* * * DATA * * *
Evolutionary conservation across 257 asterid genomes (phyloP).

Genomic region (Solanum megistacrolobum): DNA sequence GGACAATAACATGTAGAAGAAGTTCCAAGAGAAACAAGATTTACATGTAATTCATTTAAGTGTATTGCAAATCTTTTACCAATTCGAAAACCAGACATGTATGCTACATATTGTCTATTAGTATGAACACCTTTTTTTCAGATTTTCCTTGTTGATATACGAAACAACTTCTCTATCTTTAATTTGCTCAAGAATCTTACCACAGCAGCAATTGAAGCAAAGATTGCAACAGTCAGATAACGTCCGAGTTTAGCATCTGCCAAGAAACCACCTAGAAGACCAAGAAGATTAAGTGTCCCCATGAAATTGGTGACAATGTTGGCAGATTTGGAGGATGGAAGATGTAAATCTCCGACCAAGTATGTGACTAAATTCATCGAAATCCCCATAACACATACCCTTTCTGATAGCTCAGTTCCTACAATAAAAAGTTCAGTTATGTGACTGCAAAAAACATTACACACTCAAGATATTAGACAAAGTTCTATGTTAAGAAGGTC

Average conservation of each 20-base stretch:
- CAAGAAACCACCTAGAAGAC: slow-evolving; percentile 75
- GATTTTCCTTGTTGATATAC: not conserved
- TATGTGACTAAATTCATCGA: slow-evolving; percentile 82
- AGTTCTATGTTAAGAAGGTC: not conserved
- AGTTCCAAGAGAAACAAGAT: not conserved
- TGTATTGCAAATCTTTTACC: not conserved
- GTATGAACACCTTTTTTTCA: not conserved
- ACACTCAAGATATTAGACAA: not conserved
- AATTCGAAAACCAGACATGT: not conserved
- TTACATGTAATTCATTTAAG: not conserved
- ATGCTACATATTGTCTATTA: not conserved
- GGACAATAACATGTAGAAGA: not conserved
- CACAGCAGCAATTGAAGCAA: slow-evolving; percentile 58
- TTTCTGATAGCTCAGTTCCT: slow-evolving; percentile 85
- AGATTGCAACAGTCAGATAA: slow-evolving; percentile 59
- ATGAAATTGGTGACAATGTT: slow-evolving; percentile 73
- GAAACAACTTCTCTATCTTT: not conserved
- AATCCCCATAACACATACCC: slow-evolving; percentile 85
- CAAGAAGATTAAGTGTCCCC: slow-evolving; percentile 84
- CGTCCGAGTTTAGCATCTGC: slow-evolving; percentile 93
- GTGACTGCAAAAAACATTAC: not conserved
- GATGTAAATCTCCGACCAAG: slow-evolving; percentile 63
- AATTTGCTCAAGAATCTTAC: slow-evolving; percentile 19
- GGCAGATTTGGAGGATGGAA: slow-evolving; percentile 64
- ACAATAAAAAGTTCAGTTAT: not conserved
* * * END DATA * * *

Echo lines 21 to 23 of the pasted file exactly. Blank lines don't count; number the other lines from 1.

- AATCCCCATAACACATACCC: slow-evolving; percentile 85
- CAAGAAGATTAAGTGTCCCC: slow-evolving; percentile 84
- CGTCCGAGTTTAGCATCTGC: slow-evolving; percentile 93